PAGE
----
What’s Next for BRI’s Chairman and Co-founder Jason Shih?
BRI interviewed Dr. Jason Shih, BRI Co-founder and Senior Advisor, about what he is most proud of and how he plans to spend his retirement.
Prof. Shih retired from the Department of Poultry Science at NC State University in 2009 and he and his wife spend part of the year in Asia and the rest of their time traveling around the world and spending time with their grandson in North Carolina. Jason is a winner of the World’s Poultry Science Association Research Award and the Evonik Degussa Award for Achievement in Poultry Science
This week Prof. Shih talks about his international research experiences and his plans to raise awareness of biogas in his retirement years.
BRI: Throughout your career you have been visiting professor for several foreign universities. This let you build bridges with Asia and Europe. What do you feel most proud of from your international work?
Jason: I feel very proud of having been able to enhance the biogas technology in China, something they have already been using for hundreds of years, and opening the eyes of US academics to this source of sustainable energy. In the early 80s, I visited a small town in rural China that was using the energy and byproducts produced by a digester to cook their food, grow fish, and fertilize soil, something unseen in the West.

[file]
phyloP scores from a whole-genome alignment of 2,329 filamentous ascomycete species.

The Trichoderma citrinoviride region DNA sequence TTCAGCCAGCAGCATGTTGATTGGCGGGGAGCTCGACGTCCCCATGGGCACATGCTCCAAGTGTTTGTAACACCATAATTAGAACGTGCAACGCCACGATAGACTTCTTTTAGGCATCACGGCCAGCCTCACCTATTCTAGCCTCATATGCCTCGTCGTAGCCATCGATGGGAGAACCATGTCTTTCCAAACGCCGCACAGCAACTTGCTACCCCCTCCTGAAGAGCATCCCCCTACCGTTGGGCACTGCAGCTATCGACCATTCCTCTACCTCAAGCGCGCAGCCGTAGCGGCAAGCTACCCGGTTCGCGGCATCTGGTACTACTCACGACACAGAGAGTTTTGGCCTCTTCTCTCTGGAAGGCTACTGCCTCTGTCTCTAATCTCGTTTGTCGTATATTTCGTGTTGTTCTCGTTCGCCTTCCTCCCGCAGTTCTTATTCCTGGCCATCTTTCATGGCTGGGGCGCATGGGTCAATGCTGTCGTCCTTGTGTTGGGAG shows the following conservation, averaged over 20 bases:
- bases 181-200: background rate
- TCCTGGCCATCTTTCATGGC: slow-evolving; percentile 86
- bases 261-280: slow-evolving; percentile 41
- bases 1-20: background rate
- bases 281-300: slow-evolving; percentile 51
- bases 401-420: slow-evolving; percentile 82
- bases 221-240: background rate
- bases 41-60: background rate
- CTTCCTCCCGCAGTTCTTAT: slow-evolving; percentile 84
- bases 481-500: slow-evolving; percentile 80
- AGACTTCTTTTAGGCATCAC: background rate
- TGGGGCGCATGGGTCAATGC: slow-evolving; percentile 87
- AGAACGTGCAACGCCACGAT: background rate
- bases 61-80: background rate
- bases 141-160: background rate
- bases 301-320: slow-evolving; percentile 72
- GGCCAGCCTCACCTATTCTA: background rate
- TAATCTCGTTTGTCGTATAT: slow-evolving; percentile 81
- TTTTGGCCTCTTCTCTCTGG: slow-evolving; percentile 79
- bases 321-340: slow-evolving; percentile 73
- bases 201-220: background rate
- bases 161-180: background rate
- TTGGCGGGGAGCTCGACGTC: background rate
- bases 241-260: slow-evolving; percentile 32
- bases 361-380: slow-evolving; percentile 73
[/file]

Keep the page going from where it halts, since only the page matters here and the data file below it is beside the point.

I was able to use my research at NC State to introduce the themophillic digester technology to increase productivity significantly while reducing the size of the digester from a basketball-court-sized one to a ping-pong-table-sized one. While in Europe, I compared my Thermophilic digester technology with the Mesophilic technology, demonstrating increased energy production and 100% elimination of pathogens, which opened the eyes of the farming community not only on energy production, but also on safety for the workers and the environment.
Also, in the Netherlands, I proved the use of my keratinase, the accidental enzyme I discovered in a digester, to degrade Prion proteins that are associated with mad cow disease. In the beginning my colleagues were quite skeptical, but in the end they said “you’re very lucky” for all the uses we were able to develop from my discovery of the keratinase.
BRI: What are your plans as you enter your retirement years?
Jason: To continue to help BRI grow and to be an ambassador for biogas. I want to make biogas energy economical and more popular. I have been invited to participate in a project in China to build a big digester to create a “biogas town”. This will be a pilot for 20 other similar cities to come. It will collect all sources of human and animal waste to produce energy and run cars. It will have pipelines throughout the entire city and biogas stations instead of fuel stations, and the public transportation will also run on biogas.